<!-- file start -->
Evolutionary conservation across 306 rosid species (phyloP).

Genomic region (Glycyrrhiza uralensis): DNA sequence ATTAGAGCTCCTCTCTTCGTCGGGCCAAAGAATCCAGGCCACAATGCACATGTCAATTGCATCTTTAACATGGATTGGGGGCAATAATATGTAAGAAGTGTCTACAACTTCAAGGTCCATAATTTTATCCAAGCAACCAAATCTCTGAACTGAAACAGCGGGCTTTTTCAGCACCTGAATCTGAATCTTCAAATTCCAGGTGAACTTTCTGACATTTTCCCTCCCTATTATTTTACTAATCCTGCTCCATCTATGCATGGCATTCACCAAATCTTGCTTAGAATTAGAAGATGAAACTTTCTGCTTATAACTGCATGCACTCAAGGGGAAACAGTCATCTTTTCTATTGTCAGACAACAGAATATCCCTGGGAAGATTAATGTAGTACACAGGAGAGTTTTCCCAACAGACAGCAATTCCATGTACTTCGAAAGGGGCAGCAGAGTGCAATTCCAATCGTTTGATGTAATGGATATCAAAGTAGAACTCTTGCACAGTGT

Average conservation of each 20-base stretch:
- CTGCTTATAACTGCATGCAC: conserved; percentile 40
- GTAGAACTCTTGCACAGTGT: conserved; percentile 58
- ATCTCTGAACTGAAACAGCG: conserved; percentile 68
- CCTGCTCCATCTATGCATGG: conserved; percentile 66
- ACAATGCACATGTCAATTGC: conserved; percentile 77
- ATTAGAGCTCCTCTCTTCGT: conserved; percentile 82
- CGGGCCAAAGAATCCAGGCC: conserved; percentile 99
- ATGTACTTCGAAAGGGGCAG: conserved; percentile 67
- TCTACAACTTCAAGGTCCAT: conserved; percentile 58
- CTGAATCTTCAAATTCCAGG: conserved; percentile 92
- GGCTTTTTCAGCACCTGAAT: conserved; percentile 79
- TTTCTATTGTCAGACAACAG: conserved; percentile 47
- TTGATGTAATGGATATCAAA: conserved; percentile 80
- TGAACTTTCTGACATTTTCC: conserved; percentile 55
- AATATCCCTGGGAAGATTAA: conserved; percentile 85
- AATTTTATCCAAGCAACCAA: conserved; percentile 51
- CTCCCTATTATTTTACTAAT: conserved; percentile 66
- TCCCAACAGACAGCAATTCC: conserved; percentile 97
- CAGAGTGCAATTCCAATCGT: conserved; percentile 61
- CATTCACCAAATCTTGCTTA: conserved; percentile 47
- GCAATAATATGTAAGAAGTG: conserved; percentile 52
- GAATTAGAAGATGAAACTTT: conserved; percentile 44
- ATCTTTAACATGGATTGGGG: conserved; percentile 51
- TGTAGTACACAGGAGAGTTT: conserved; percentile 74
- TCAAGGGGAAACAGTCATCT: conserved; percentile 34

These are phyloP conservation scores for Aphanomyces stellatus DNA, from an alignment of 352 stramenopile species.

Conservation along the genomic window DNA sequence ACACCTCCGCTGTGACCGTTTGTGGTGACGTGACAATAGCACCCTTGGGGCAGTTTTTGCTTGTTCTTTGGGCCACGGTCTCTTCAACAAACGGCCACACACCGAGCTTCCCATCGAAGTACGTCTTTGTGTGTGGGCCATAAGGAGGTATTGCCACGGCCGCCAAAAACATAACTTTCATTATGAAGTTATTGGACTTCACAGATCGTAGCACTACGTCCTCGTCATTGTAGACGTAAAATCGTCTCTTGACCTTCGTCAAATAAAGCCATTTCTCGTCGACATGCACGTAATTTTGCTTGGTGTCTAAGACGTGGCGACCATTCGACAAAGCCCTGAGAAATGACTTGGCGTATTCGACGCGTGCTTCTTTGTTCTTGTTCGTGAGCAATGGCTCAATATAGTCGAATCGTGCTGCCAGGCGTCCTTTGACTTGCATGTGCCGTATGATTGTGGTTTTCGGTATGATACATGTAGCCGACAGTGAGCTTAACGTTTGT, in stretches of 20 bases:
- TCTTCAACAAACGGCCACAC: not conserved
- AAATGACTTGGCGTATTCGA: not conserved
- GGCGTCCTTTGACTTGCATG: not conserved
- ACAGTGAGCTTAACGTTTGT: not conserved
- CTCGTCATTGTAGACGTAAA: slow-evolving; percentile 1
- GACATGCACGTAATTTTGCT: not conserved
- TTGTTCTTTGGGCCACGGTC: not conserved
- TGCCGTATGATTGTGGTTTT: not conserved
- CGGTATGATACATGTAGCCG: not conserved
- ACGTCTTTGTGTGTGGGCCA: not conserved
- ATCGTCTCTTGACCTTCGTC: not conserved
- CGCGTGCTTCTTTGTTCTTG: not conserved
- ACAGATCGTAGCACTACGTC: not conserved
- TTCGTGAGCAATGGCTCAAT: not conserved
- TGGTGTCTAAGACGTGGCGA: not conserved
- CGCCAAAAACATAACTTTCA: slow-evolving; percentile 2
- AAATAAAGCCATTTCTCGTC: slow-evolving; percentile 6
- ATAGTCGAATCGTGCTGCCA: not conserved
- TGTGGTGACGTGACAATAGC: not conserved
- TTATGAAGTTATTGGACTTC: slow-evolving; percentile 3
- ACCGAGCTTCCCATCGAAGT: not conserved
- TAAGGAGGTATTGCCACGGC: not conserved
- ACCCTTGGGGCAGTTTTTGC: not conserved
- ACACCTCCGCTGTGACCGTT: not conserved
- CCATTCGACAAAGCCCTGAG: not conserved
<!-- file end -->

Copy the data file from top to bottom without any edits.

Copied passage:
Evolutionary conservation across 306 rosid species (phyloP).

Genomic region (Glycyrrhiza uralensis): DNA sequence ATTAGAGCTCCTCTCTTCGTCGGGCCAAAGAATCCAGGCCACAATGCACATGTCAATTGCATCTTTAACATGGATTGGGGGCAATAATATGTAAGAAGTGTCTACAACTTCAAGGTCCATAATTTTATCCAAGCAACCAAATCTCTGAACTGAAACAGCGGGCTTTTTCAGCACCTGAATCTGAATCTTCAAATTCCAGGTGAACTTTCTGACATTTTCCCTCCCTATTATTTTACTAATCCTGCTCCATCTATGCATGGCATTCACCAAATCTTGCTTAGAATTAGAAGATGAAACTTTCTGCTTATAACTGCATGCACTCAAGGGGAAACAGTCATCTTTTCTATTGTCAGACAACAGAATATCCCTGGGAAGATTAATGTAGTACACAGGAGAGTTTTCCCAACAGACAGCAATTCCATGTACTTCGAAAGGGGCAGCAGAGTGCAATTCCAATCGTTTGATGTAATGGATATCAAAGTAGAACTCTTGCACAGTGT

Average conservation of each 20-base stretch:
- CTGCTTATAACTGCATGCAC: conserved; percentile 40
- GTAGAACTCTTGCACAGTGT: conserved; percentile 58
- ATCTCTGAACTGAAACAGCG: conserved; percentile 68
- CCTGCTCCATCTATGCATGG: conserved; percentile 66
- ACAATGCACATGTCAATTGC: conserved; percentile 77
- ATTAGAGCTCCTCTCTTCGT: conserved; percentile 82
- CGGGCCAAAGAATCCAGGCC: conserved; percentile 99
- ATGTACTTCGAAAGGGGCAG: conserved; percentile 67
- TCTACAACTTCAAGGTCCAT: conserved; percentile 58
- CTGAATCTTCAAATTCCAGG: conserved; percentile 92
- GGCTTTTTCAGCACCTGAAT: conserved; percentile 79
- TTTCTATTGTCAGACAACAG: conserved; percentile 47
- TTGATGTAATGGATATCAAA: conserved; percentile 80
- TGAACTTTCTGACATTTTCC: conserved; percentile 55
- AATATCCCTGGGAAGATTAA: conserved; percentile 85
- AATTTTATCCAAGCAACCAA: conserved; percentile 51
- CTCCCTATTATTTTACTAAT: conserved; percentile 66
- TCCCAACAGACAGCAATTCC: conserved; percentile 97
- CAGAGTGCAATTCCAATCGT: conserved; percentile 61
- CATTCACCAAATCTTGCTTA: conserved; percentile 47
- GCAATAATATGTAAGAAGTG: conserved; percentile 52
- GAATTAGAAGATGAAACTTT: conserved; percentile 44
- ATCTTTAACATGGATTGGGG: conserved; percentile 51
- TGTAGTACACAGGAGAGTTT: conserved; percentile 74
- TCAAGGGGAAACAGTCATCT: conserved; percentile 34

These are phyloP conservation scores for Aphanomyces stellatus DNA, from an alignment of 352 stramenopile species.

Conservation along the genomic window DNA sequence ACACCTCCGCTGTGACCGTTTGTGGTGACGTGACAATAGCACCCTTGGGGCAGTTTTTGCTTGTTCTTTGGGCCACGGTCTCTTCAACAAACGGCCACACACCGAGCTTCCCATCGAAGTACGTCTTTGTGTGTGGGCCATAAGGAGGTATTGCCACGGCCGCCAAAAACATAACTTTCATTATGAAGTTATTGGACTTCACAGATCGTAGCACTACGTCCTCGTCATTGTAGACGTAAAATCGTCTCTTGACCTTCGTCAAATAAAGCCATTTCTCGTCGACATGCACGTAATTTTGCTTGGTGTCTAAGACGTGGCGACCATTCGACAAAGCCCTGAGAAATGACTTGGCGTATTCGACGCGTGCTTCTTTGTTCTTGTTCGTGAGCAATGGCTCAATATAGTCGAATCGTGCTGCCAGGCGTCCTTTGACTTGCATGTGCCGTATGATTGTGGTTTTCGGTATGATACATGTAGCCGACAGTGAGCTTAACGTTTGT, in stretches of 20 bases:
- TCTTCAACAAACGGCCACAC: not conserved
- AAATGACTTGGCGTATTCGA: not conserved
- GGCGTCCTTTGACTTGCATG: not conserved
- ACAGTGAGCTTAACGTTTGT: not conserved
- CTCGTCATTGTAGACGTAAA: slow-evolving; percentile 1
- GACATGCACGTAATTTTGCT: not conserved
- TTGTTCTTTGGGCCACGGTC: not conserved
- TGCCGTATGATTGTGGTTTT: not conserved
- CGGTATGATACATGTAGCCG: not conserved
- ACGTCTTTGTGTGTGGGCCA: not conserved
- ATCGTCTCTTGACCTTCGTC: not conserved
- CGCGTGCTTCTTTGTTCTTG: not conserved
- ACAGATCGTAGCACTACGTC: not conserved
- TTCGTGAGCAATGGCTCAAT: not conserved
- TGGTGTCTAAGACGTGGCGA: not conserved
- CGCCAAAAACATAACTTTCA: slow-evolving; percentile 2
- AAATAAAGCCATTTCTCGTC: slow-evolving; percentile 6
- ATAGTCGAATCGTGCTGCCA: not conserved
- TGTGGTGACGTGACAATAGC: not conserved
- TTATGAAGTTATTGGACTTC: slow-evolving; percentile 3
- ACCGAGCTTCCCATCGAAGT: not conserved
- TAAGGAGGTATTGCCACGGC: not conserved
- ACCCTTGGGGCAGTTTTTGC: not conserved
- ACACCTCCGCTGTGACCGTT: not conserved
- CCATTCGACAAAGCCCTGAG: not conserved